Sitting in the Old Town Bar, a quiet Saturday before the lunch-time rush. The bar is empty except for one woman. She's seated in the corner, reading the paper, like she sits there every day. Like she's been sitting in that same spot every day for the past 30 years.
She has gravitas. She could be a Susan Sontag--or someone who went to parties at Susan Sontag's apartment. I enjoy watching her read the paper. She does it well, peacefully and consciously. She looks up and around, then back down at the paper.
I look at her, then look away, up at the lamps over her head, at the ceiling over the lamps. It is a wondrous ceiling. Then I look back at the woman. She sips her brown drink, turns the newspaper page. All of it with gravitas.
I wish that all the bars of the city were filled with women like this one.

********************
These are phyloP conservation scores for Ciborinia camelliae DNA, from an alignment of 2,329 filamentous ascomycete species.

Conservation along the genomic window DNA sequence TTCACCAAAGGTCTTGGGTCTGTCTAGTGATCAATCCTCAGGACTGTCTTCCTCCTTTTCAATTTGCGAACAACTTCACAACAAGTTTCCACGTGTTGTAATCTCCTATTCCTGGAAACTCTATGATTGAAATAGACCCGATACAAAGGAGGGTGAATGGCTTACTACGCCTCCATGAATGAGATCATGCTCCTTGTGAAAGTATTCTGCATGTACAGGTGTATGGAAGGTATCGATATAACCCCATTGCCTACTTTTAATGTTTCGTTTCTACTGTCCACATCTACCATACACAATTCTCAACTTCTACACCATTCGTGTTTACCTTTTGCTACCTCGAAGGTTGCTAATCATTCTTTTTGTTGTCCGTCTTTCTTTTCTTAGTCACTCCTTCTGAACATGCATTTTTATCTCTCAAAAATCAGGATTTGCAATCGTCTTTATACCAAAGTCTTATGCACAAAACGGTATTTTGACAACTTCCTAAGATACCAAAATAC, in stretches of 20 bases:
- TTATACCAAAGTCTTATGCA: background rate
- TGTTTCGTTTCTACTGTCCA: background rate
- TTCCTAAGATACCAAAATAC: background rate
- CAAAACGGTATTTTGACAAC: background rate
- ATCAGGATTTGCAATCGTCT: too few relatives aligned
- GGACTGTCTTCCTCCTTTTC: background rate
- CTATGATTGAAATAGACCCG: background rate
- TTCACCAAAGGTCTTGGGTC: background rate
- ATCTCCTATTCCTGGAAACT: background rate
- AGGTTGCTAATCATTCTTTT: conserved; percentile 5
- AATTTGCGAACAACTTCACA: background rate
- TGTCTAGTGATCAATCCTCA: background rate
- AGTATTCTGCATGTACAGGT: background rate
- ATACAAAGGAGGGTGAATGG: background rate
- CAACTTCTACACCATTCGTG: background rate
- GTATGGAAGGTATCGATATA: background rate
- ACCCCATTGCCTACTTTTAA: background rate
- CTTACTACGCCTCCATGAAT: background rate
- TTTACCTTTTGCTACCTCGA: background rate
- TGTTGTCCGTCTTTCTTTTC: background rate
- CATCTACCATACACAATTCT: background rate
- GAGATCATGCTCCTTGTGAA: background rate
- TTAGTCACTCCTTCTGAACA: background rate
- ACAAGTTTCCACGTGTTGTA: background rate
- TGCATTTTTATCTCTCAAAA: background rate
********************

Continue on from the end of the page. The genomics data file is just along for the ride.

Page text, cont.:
I get up to use the men's room, a room like few others, with a stained-glass ceiling, golden light, and urinals like marble monuments.
When I return to my booth, new people have come in to the bar. They drop their shopping bags and pick up their cell phones. They order white wine and commence their loud, boastful, complaining chatter.
They block my view of the woman. The atmosphere shifts. The peace is gone. It's over. But for a few moments, it was there.